WASHINGTON - An Oregon man pleaded guilty today to selling counterfeit computer software with a retail value of more than $1 million, in addition to aggravated identity theft and mail fraud, announced Assistant Attorney General of the Criminal Division Alice S. Fisher and Karin J. Immergut, U.S. Attorney for the District of Oregon. This case was investigated by U.S. Immigration and Customs Enforcement (ICE).
Jeremiah Joseph Mondello, 23, of Eugene, Ore., pleaded guilty to one count each of criminal copyright infringement, aggravated identity theft and mail fraud before U.S. District Court Judge Ann L. Aiken in Eugene. Mondello faces up to 27 years in prison, a maximum fine of $500,000 and three years of supervised release. Sentencing has been set for July 23, 2008.
According to documents filed in court, between December 2005 and October 2007, Mondello initiated thousands of separate online auctions, using more than 40 fictitious usernames and online payment accounts to sell copies of counterfeit software and receive the illicit money from those sales. Mondello generated more than $400,000 in personal profit as a result of the sales.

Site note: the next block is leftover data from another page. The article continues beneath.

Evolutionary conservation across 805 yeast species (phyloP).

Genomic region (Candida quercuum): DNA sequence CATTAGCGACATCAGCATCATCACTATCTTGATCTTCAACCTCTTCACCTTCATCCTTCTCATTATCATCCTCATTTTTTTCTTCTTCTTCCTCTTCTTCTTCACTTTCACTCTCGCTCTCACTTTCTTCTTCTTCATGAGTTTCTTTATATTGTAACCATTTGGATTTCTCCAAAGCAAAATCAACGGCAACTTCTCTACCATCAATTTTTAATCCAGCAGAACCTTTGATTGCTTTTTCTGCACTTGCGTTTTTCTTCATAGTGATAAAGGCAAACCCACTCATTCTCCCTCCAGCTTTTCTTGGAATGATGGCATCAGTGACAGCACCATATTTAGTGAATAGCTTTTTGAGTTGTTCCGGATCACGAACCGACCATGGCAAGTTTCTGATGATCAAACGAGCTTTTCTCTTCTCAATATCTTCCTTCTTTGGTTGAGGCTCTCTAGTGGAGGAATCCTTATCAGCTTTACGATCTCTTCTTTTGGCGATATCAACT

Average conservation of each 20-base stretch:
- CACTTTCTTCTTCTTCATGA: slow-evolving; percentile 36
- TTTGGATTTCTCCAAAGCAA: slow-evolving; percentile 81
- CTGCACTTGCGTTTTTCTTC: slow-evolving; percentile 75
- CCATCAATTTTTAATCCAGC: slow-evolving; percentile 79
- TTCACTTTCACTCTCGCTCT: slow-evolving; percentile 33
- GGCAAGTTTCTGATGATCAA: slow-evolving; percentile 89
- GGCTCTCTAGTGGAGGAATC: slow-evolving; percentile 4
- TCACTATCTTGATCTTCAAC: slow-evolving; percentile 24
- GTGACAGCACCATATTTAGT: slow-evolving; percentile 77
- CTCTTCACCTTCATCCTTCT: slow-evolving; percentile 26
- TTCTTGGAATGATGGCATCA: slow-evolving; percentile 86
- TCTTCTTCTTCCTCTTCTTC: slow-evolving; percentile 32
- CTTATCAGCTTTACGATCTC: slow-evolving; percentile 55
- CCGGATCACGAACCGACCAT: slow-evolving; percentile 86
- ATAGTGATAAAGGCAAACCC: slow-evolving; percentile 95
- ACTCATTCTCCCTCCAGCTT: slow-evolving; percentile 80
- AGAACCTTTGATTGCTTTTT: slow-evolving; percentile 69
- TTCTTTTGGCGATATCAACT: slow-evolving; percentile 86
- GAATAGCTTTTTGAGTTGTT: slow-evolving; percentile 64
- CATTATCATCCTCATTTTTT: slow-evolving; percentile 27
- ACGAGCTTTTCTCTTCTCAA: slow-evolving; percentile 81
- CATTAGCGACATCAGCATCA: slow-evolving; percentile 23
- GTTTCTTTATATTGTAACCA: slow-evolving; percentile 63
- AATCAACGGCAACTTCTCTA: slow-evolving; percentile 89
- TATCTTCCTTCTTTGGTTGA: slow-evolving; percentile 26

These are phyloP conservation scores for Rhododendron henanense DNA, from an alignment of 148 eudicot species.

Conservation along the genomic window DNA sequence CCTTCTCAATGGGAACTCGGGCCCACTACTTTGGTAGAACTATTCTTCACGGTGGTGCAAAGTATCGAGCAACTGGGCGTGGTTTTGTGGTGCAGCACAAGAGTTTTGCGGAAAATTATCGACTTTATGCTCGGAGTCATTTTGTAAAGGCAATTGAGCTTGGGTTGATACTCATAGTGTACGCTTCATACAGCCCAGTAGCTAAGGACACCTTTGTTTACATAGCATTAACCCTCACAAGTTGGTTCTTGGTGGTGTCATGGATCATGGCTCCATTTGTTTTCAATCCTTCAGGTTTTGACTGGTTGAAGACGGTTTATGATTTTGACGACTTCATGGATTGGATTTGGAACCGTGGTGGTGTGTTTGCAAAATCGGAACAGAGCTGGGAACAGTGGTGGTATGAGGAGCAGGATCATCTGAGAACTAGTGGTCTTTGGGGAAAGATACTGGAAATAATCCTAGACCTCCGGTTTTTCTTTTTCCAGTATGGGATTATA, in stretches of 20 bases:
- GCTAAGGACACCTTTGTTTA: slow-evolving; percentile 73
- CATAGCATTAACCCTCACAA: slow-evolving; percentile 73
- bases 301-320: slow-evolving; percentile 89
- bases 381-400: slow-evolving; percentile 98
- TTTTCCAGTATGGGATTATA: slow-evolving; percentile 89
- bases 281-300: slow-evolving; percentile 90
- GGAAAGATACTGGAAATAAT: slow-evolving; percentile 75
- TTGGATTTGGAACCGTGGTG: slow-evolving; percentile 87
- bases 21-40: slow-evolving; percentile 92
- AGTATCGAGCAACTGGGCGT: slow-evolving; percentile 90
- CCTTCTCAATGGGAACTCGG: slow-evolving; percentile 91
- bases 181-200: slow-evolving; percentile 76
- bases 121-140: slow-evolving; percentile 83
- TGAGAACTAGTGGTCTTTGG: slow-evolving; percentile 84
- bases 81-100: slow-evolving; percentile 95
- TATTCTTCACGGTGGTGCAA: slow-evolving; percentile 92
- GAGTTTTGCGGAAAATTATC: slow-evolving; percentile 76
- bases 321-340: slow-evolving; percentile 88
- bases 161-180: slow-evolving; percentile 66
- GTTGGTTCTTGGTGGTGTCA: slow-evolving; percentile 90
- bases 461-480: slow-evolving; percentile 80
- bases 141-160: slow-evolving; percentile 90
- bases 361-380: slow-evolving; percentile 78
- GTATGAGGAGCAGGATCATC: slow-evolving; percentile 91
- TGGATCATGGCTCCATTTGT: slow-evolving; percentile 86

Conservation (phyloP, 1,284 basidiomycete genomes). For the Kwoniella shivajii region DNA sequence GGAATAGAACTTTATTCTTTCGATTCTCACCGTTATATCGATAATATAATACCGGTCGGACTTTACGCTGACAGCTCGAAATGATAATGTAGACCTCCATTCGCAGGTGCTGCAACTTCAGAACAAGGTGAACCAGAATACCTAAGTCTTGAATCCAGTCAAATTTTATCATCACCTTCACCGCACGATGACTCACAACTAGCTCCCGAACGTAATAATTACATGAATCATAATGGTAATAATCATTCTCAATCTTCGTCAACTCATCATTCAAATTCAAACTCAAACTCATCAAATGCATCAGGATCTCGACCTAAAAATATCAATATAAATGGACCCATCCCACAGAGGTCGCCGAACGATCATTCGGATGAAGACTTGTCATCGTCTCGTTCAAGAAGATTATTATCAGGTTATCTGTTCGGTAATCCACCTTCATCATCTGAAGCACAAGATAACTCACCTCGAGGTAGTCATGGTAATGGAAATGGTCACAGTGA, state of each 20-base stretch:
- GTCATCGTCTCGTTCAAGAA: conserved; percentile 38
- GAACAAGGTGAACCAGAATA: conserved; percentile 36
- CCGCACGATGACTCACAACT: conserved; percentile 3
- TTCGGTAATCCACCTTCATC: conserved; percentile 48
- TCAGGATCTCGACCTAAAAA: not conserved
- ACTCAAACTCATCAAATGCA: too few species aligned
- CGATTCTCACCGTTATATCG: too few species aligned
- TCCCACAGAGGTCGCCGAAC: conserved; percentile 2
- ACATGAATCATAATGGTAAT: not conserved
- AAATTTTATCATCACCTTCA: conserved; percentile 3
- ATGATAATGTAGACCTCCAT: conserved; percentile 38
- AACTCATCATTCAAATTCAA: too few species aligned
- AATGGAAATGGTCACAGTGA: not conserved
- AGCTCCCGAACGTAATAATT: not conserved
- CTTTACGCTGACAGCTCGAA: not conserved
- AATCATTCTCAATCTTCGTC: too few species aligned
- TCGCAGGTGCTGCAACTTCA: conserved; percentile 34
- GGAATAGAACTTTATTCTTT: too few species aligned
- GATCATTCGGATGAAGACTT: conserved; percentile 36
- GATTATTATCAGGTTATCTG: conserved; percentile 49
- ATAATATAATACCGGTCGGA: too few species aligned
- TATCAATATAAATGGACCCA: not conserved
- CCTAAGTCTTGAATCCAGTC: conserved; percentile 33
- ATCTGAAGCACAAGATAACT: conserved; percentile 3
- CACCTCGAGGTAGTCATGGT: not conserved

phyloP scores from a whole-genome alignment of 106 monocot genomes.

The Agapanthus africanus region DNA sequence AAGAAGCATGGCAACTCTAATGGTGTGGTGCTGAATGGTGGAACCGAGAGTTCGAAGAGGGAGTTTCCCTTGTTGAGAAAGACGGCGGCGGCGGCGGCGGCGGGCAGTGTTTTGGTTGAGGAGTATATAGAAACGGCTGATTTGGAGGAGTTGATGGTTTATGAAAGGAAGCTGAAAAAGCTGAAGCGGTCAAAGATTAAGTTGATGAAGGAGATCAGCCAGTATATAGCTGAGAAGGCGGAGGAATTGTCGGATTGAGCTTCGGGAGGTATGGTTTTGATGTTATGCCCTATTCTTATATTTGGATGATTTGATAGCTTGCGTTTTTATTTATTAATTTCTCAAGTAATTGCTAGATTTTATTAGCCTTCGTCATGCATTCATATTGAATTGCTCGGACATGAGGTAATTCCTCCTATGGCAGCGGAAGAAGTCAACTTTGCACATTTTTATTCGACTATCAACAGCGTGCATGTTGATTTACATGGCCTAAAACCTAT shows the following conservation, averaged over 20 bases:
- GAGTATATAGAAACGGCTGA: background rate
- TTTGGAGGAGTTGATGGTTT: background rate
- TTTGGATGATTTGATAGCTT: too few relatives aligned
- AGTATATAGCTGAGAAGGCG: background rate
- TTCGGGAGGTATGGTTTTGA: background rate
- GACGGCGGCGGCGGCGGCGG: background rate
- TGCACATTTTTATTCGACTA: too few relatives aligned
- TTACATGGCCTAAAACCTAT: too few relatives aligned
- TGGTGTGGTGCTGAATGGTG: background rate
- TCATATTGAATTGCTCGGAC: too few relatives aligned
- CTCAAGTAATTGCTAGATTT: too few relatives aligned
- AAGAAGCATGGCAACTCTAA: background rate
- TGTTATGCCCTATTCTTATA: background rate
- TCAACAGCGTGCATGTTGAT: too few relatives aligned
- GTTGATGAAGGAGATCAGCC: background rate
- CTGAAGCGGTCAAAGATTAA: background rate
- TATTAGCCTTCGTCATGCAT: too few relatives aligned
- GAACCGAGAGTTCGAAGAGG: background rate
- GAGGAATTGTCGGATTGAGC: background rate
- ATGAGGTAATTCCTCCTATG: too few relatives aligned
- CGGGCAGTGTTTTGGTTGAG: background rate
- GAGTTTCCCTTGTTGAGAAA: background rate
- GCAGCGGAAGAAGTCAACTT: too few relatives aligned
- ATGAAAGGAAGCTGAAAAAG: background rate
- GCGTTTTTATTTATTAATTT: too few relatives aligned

In addition, Mondello admitted to stealing individuals' identifying information to establish online payment accounts in their names. Mondello acquired victims' names, bank account numbers and passwords by using a computer keystroke logger program to surreptitiously obtain this information. The keystroke logger program installed itself on the victim's computer and then recorded the victim's name and bank account information as the information was being typed. The program then electronically sent the information back to Mondello, and he used this stolen information to establish the online payment accounts.
Including today's plea, the Department of Justice has secured 29 convictions involving online auction and commercial distribution of counterfeit software.
Mondello's case was investigated by ICE's Cyber Crimes Center and offices in Seattle, Portland, Ore., and Medford, Ore. The case is being prosecuted by Trial Attorney Marc Miller of the Criminal Division's Computer Crime and Intellectual Property Section and Sean B. Hoar, Assistant U.S. Attorney for the District of Oregon. The Software and Information Industry Association, a trade association that represents leading computer software companies, provided significant assistance to the investigation.